By Justin McMahon
Around 1 in 4 people will be affected by a mental illness at some point throughout their lives (World Health Organization, 2022), and unfortunately up to 60% of patients with psychiatric disorders are treatment resistant (Howes et al., 2022). While fewer people are resistant to treatments for neurological disorders such as epilepsy or dementia, there are few therapeutics available to effectively treat these conditions. With the total burden of both neurological and psychiatric disorders continuing to grow as the global population increases and ages (Feigin et al., 2019; GBD 2019 Mental Disorders Collaborators, 2022), scientists are hard at work to develop innovative therapeutics like gene therapy to address this need for more effective treatment options. In fact, at the time our Neuro Primer on gene therapy was published back in December of 2022, there were 25 FDA-approved gene therapeutics. Now, just over 8 months later, there are 32 (U.S. Food and Drug Administration, 2023)!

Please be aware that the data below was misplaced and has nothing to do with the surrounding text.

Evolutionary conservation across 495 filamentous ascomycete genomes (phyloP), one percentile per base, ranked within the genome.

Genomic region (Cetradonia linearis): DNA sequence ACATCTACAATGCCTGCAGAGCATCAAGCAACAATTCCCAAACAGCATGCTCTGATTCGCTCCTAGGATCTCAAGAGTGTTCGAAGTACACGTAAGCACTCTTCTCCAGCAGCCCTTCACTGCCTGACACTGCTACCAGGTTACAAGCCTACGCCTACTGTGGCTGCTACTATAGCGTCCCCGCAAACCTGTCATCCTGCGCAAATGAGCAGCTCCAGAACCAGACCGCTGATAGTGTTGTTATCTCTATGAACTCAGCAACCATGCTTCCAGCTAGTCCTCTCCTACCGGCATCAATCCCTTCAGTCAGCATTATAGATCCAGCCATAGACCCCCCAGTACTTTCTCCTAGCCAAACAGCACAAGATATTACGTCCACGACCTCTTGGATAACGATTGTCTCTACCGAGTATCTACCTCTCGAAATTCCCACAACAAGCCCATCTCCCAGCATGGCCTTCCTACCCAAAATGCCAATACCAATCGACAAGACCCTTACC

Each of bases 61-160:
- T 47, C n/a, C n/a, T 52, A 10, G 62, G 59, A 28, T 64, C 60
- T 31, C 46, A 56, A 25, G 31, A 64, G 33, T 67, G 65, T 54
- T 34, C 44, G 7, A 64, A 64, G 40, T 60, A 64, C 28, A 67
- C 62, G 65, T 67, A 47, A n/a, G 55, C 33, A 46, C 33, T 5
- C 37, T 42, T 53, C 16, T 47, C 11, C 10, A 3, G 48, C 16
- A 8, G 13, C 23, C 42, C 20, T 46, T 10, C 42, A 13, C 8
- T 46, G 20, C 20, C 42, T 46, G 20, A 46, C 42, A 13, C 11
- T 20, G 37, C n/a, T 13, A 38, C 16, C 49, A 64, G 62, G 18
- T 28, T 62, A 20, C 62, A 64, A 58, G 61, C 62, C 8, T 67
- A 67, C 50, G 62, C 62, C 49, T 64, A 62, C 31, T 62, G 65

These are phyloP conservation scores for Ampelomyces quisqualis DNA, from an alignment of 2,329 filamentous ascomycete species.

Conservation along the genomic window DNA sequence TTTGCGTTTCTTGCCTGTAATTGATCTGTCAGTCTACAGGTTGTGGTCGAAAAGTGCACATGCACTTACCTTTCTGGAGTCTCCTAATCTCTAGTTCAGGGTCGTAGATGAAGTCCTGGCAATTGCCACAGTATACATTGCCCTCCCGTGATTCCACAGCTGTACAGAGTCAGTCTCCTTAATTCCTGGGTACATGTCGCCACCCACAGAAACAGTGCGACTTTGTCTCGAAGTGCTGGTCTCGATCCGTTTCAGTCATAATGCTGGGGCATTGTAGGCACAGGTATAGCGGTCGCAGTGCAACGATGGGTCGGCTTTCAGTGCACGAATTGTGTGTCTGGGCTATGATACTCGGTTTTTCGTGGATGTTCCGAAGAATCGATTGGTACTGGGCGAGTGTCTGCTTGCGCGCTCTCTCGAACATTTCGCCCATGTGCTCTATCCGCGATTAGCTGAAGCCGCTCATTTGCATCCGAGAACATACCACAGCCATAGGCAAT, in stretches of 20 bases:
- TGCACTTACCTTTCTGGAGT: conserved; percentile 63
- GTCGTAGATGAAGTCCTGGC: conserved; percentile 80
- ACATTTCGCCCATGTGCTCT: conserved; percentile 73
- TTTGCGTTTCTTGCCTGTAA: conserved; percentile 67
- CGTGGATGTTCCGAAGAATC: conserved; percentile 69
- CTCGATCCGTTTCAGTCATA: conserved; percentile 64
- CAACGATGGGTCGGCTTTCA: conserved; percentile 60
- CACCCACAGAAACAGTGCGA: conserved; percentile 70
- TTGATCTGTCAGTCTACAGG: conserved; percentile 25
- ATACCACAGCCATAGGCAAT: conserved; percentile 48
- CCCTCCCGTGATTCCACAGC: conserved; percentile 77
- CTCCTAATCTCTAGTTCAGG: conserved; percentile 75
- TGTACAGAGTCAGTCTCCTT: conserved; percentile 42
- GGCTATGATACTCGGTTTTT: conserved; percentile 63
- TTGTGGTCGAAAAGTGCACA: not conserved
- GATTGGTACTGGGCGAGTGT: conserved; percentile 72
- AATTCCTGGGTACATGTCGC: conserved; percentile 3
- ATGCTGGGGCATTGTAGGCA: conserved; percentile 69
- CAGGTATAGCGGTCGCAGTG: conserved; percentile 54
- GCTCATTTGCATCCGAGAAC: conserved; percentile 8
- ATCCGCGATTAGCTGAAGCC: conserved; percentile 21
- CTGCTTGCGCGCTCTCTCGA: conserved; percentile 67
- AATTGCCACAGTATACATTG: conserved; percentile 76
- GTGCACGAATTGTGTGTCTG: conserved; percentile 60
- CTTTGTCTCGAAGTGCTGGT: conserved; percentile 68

Gene therapy offers a new approach to treating diseases, and involves the delivery of a healthy copy of instructions to cells that are affected by a genetic condition